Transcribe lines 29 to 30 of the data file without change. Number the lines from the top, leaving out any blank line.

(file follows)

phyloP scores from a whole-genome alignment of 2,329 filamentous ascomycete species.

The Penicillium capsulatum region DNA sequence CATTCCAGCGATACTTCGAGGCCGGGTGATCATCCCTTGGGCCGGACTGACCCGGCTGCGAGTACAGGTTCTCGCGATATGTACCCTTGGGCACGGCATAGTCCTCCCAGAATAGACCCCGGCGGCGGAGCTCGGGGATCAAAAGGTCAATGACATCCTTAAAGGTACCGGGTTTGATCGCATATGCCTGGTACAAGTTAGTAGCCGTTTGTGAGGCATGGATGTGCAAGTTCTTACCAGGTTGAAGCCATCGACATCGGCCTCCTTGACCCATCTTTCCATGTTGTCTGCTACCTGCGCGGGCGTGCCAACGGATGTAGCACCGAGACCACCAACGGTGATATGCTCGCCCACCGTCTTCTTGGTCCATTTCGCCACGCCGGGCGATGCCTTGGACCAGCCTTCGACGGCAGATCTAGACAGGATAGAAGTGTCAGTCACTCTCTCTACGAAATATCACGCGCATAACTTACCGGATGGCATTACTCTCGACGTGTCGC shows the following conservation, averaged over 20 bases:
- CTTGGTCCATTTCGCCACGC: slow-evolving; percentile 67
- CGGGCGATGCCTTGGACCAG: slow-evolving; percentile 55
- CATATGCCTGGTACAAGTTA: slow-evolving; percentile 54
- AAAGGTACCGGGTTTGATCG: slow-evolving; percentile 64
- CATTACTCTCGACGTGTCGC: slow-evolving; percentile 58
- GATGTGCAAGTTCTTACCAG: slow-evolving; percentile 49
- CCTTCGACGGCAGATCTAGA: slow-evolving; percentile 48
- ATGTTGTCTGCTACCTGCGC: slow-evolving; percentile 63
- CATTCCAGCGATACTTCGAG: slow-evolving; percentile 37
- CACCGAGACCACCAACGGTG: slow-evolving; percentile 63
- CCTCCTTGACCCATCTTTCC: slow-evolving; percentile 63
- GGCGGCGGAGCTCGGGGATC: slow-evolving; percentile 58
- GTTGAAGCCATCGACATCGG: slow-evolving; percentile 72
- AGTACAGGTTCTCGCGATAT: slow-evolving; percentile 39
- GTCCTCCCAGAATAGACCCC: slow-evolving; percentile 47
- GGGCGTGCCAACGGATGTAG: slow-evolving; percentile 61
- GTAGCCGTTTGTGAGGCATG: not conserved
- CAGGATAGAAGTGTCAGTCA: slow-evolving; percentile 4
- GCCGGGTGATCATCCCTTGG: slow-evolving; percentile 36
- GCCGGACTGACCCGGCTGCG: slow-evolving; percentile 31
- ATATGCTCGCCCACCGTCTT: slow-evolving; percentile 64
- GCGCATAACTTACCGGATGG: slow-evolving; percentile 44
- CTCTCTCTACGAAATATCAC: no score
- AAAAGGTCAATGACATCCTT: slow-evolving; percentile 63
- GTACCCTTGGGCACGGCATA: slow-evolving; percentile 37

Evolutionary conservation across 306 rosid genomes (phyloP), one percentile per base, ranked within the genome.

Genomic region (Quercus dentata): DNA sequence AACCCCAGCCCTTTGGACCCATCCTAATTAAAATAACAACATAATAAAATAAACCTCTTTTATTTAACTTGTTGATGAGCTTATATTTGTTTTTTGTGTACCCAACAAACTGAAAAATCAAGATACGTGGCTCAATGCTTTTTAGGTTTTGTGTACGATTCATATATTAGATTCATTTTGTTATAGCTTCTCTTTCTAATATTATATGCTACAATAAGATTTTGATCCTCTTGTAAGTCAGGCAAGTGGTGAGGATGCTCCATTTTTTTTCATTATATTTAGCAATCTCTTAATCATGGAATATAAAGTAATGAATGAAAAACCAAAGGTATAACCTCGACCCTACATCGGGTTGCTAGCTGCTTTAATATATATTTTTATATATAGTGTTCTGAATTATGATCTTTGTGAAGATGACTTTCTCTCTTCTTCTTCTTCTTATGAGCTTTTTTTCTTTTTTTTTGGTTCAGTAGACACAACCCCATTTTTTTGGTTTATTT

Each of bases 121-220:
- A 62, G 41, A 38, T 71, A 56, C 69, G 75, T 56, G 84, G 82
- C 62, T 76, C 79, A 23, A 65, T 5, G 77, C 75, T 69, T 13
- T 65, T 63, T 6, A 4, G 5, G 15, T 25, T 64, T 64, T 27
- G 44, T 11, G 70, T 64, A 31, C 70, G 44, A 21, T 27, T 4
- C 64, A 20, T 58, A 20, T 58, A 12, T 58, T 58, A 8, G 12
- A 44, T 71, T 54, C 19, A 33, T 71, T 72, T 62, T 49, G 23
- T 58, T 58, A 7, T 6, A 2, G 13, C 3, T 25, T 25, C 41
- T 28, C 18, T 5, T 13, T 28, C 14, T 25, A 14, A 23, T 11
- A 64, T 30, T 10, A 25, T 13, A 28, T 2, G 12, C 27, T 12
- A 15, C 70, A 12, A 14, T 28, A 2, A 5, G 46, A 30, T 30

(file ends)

Genomic region (Quercus dentata): DNA sequence AACCCCAGCCCTTTGGACCCATCCTAATTAAAATAACAACATAATAAAATAAACCTCTTTTATTTAACTTGTTGATGAGCTTATATTTGTTTTTTGTGTACCCAACAAACTGAAAAATCAAGATACGTGGCTCAATGCTTTTTAGGTTTTGTGTACGATTCATATATTAGATTCATTTTGTTATAGCTTCTCTTTCTAATATTATATGCTACAATAAGATTTTGATCCTCTTGTAAGTCAGGCAAGTGGTGAGGATGCTCCATTTTTTTTCATTATATTTAGCAATCTCTTAATCATGGAATATAAAGTAATGAATGAAAAACCAAAGGTATAACCTCGACCCTACATCGGGTTGCTAGCTGCTTTAATATATATTTTTATATATAGTGTTCTGAATTATGATCTTTGTGAAGATGACTTTCTCTCTTCTTCTTCTTCTTATGAGCTTTTTTTCTTTTTTTTTGGTTCAGTAGACACAACCCCATTTTTTTGGTTTATTT

Each of bases 121-220: